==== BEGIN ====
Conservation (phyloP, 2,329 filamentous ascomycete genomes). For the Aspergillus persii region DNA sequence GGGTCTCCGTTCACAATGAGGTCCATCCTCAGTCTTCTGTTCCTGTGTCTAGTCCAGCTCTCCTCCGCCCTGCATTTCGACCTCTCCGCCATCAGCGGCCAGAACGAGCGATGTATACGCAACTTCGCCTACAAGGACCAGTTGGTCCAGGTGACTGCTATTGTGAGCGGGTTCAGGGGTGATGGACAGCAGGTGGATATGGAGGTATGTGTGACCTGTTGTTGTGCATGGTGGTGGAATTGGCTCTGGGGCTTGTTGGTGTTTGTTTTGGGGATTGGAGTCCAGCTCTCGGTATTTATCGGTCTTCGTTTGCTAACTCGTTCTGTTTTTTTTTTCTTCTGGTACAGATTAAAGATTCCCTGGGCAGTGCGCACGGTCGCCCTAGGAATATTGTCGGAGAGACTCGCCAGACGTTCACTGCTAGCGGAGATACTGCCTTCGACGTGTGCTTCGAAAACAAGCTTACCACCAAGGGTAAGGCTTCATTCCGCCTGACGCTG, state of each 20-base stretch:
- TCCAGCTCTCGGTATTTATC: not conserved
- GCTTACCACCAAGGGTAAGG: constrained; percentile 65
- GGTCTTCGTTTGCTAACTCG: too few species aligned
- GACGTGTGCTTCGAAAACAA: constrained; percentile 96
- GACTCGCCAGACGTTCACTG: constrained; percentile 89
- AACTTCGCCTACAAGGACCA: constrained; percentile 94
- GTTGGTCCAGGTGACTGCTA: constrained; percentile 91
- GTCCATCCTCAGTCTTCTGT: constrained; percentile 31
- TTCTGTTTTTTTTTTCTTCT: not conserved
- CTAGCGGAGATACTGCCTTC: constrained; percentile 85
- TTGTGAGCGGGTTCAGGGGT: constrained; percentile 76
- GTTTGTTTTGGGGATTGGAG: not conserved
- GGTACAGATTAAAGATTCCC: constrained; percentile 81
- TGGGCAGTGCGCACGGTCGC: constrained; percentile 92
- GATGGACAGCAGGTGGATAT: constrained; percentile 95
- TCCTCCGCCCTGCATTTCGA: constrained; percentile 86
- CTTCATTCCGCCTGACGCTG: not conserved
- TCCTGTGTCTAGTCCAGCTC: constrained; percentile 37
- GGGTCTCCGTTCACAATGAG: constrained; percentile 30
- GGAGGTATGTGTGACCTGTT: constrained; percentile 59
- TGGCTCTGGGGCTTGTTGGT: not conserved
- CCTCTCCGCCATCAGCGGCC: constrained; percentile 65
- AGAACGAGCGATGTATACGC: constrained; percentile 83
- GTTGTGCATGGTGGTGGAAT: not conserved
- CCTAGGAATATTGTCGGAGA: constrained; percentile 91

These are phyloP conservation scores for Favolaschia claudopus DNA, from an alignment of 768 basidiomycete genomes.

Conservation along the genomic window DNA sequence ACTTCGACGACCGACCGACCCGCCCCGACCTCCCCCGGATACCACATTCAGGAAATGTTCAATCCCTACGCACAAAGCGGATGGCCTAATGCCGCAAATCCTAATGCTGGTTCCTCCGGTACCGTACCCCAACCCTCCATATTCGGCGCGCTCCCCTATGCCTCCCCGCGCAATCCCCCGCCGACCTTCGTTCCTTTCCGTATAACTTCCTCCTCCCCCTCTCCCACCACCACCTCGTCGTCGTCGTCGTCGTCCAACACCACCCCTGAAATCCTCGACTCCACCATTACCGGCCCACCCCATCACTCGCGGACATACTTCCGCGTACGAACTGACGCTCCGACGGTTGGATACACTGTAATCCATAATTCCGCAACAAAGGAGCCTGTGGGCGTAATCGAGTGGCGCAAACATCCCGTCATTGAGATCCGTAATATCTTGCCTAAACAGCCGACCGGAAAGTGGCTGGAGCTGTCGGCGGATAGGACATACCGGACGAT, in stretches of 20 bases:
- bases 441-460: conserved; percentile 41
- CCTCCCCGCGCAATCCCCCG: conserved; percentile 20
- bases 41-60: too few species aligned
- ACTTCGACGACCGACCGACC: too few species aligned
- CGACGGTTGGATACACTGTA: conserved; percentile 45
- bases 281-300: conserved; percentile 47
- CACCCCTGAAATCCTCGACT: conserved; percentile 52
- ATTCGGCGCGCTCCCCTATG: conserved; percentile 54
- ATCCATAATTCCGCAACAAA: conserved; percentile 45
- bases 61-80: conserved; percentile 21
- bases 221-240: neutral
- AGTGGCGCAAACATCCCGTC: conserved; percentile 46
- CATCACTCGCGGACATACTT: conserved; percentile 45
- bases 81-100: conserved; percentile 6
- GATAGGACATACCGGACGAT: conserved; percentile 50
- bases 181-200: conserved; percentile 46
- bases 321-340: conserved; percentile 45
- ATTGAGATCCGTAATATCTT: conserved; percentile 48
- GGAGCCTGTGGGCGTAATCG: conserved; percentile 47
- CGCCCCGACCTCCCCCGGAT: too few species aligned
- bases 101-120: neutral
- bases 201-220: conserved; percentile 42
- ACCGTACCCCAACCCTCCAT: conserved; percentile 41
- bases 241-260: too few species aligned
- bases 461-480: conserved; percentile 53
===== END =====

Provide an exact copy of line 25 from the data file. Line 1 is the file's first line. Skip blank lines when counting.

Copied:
- GTTGTGCATGGTGGTGGAAT: not conserved